The Scottish first minister expects that London will overcome the stalemate over the key issues in Brexit talks at a summit next week.
In an article for The Guardian, Nicola Sturgeon wrote that UK Prime Minister Theresa May should agree on a longer transition period and try to minimize the damage Brexit will cause.
"It appears that to get to phase two of the negotiations the Tories will have to accept everything they have wasted six months rejecting. The bill has to be paid, citizens’ rights have to be protected, and Ireland can no longer be ignored. These issues must be resolved, but making sufficient progress should not be seen as the end of the process – the talks over the future relationship matter just as much, if not more," she wrote.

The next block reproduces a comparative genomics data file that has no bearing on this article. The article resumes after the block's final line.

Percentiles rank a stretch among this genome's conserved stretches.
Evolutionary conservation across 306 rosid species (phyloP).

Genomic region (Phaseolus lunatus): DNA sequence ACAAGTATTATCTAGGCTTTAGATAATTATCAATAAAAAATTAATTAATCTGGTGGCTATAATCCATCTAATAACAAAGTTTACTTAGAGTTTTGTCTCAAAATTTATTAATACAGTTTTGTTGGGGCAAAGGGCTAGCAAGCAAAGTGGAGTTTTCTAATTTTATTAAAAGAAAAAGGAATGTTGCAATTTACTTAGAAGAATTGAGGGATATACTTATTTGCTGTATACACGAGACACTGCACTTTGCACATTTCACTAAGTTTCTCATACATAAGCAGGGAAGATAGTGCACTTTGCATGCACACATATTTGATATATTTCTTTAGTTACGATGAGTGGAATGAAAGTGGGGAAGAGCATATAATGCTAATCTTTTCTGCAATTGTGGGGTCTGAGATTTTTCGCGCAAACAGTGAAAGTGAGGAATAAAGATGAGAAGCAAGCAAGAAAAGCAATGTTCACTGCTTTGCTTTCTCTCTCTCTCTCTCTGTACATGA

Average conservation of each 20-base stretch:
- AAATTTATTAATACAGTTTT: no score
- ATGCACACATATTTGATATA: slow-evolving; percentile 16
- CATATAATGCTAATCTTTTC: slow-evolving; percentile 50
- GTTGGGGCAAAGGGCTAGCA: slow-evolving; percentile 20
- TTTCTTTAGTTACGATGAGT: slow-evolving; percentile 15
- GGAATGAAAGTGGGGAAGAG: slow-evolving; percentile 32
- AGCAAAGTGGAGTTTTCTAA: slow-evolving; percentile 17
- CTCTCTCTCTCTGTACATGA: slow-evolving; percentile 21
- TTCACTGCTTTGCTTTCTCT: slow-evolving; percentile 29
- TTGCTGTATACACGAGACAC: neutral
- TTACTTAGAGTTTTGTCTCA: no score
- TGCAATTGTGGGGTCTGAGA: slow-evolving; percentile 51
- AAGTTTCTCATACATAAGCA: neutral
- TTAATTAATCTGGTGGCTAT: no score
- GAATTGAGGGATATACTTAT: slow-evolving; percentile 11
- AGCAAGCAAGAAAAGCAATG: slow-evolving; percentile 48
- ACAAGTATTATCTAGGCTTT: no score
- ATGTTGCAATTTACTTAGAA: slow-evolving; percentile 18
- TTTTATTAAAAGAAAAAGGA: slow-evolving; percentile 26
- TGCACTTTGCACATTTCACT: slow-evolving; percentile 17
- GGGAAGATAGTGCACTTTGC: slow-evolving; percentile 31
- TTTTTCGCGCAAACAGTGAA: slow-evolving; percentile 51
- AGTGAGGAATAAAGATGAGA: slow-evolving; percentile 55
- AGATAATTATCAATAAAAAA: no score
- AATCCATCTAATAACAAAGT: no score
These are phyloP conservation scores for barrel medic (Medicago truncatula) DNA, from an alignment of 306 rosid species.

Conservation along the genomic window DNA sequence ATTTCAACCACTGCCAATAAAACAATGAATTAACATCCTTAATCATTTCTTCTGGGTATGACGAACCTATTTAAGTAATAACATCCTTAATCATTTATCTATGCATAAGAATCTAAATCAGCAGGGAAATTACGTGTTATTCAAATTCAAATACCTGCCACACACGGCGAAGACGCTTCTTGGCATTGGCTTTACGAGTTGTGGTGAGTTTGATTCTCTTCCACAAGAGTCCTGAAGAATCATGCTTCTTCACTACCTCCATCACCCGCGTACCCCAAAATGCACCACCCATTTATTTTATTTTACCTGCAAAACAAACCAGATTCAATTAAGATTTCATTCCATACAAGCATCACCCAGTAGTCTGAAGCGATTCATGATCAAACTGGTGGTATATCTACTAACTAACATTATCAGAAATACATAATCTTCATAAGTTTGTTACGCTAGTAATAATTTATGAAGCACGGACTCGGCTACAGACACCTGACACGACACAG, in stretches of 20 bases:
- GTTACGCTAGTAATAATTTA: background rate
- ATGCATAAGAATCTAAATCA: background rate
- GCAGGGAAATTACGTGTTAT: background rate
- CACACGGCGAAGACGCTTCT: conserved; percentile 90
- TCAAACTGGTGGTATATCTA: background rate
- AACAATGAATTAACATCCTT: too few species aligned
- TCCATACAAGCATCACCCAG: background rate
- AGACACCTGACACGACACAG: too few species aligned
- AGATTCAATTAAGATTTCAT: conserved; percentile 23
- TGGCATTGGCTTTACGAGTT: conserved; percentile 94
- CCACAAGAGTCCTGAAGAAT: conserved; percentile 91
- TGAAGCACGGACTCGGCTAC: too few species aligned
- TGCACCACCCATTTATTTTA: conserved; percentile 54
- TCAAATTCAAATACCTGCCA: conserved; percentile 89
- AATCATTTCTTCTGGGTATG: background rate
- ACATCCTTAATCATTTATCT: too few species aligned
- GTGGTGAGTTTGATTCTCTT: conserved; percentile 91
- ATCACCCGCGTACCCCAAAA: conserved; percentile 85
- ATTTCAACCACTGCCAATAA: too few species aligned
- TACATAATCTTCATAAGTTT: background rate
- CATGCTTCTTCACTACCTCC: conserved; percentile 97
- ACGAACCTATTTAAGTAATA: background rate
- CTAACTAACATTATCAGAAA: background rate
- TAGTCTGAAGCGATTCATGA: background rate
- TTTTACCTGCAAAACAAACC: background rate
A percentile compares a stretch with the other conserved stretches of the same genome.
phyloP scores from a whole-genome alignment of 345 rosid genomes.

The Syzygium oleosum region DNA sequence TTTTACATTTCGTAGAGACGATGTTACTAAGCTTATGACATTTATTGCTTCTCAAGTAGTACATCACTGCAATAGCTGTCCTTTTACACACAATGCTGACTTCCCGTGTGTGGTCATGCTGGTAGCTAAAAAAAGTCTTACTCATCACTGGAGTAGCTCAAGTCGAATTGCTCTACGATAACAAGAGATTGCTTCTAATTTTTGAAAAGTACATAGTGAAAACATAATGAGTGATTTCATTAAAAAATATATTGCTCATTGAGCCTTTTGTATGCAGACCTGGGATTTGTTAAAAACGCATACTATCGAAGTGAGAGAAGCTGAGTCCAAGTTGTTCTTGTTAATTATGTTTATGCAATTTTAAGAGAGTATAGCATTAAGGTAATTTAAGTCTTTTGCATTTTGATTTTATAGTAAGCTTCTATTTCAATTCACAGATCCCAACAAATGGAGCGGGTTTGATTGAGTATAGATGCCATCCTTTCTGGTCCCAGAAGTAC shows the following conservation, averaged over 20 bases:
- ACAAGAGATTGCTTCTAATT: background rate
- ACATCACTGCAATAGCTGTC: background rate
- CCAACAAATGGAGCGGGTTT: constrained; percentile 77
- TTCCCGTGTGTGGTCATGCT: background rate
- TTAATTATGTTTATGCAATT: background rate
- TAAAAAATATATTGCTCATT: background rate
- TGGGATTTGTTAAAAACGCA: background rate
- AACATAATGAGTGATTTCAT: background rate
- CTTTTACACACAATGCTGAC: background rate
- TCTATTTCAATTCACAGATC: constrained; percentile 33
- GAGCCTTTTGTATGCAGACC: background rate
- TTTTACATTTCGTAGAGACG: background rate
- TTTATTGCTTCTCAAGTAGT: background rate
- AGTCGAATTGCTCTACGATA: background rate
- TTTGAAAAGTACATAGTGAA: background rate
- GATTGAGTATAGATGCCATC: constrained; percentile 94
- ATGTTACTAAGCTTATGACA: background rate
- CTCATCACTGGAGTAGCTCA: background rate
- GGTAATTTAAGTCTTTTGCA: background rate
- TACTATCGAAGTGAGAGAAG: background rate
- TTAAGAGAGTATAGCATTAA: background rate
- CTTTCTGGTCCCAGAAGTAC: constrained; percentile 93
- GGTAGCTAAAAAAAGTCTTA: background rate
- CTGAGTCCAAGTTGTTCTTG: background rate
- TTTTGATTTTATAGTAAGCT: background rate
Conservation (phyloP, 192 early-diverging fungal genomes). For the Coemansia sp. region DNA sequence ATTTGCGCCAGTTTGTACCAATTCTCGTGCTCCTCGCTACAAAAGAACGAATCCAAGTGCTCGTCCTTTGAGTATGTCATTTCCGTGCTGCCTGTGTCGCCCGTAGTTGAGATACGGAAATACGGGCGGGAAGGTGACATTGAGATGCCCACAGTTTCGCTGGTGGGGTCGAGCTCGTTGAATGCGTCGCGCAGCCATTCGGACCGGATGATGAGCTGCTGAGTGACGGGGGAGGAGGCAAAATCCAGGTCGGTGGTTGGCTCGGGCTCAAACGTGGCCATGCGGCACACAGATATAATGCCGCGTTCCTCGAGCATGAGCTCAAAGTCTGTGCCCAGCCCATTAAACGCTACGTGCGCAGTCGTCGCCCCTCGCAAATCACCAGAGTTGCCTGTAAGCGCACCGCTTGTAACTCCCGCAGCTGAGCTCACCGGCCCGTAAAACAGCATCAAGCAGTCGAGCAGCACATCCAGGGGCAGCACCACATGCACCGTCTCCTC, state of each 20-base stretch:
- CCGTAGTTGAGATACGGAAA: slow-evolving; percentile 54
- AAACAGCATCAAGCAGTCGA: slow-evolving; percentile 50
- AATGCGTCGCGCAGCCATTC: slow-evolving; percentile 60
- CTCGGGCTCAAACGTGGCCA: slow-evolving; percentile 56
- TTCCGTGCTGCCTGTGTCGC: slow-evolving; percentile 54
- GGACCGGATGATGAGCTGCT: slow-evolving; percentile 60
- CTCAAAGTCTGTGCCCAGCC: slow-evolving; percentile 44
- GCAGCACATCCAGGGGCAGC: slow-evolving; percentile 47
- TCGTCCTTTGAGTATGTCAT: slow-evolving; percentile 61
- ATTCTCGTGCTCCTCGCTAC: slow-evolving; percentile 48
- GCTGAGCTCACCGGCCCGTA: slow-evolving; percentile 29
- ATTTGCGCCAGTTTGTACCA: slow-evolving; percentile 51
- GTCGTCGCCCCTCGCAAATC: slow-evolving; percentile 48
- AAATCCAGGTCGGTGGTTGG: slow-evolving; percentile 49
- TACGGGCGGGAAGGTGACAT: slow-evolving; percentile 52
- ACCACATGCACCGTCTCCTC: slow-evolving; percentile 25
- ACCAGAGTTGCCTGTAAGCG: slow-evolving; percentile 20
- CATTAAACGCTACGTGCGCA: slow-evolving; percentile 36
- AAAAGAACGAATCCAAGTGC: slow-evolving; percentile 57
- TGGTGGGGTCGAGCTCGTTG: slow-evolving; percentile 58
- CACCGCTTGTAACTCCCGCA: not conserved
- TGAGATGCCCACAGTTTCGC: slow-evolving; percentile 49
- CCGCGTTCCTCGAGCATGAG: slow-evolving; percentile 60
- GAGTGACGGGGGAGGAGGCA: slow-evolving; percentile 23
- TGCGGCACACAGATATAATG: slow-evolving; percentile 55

The minister also stressed that the negotiations should stop taking into account only the interests of "appeasing Tory Brexiter backbenchers" and the economy should now come first.
According to Sturgeon, the preferred option would be to remain in the single market and customs union with the EU, even if this means accepting the jurisdiction of the European court of justice.
"To continue to put ideological totems before the jobs of hundreds of thousands of people would be to compound and accelerate the damage Brexit will do," she warned.
Commenting further on the economy, Sturgeon wrote that even a trade deal with Washington would never replace the lost trade, jobs and investment caused by London’s withdrawal from the EU single market and the customs union.
"The prime minister needs to come away from the EU summit with a clear agreement to move into trade talks and a clear statement that transition will mean remaining in the single market and the customs union – nothing less," Sturgeon wrote.